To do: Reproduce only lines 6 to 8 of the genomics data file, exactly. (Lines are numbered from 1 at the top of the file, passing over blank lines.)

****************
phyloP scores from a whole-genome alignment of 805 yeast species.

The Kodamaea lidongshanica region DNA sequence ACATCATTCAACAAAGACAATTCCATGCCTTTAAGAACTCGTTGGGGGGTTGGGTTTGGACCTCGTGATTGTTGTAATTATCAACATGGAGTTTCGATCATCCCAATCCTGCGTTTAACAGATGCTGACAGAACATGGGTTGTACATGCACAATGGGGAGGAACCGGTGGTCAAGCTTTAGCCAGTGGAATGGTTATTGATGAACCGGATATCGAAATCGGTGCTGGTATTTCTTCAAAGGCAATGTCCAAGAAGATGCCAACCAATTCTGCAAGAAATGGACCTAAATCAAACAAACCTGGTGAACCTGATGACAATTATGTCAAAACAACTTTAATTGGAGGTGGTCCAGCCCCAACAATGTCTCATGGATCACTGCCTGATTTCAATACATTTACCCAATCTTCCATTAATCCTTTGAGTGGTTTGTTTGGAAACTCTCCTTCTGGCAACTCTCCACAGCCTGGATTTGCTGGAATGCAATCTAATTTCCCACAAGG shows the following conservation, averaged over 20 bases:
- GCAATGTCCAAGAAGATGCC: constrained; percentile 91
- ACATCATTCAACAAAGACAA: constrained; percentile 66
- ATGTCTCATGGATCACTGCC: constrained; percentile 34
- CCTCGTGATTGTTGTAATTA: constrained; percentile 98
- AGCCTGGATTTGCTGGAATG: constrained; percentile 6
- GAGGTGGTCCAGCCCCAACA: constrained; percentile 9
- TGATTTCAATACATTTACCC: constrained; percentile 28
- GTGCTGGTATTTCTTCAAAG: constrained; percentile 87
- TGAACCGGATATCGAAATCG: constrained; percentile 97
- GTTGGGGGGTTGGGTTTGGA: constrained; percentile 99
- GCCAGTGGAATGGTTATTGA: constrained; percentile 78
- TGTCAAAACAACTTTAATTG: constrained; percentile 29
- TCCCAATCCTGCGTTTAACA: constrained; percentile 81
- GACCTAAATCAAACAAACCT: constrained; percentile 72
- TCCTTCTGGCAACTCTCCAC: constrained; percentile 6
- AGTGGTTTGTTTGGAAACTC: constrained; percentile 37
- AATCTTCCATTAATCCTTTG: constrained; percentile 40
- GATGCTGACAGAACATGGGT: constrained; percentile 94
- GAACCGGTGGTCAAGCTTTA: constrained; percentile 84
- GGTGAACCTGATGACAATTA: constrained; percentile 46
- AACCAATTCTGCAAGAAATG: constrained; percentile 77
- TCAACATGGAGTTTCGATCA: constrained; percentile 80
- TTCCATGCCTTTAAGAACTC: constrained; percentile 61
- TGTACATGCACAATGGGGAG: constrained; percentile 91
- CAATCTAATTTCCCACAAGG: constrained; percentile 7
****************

- CCTCGTGATTGTTGTAATTA: constrained; percentile 98
- AGCCTGGATTTGCTGGAATG: constrained; percentile 6
- GAGGTGGTCCAGCCCCAACA: constrained; percentile 9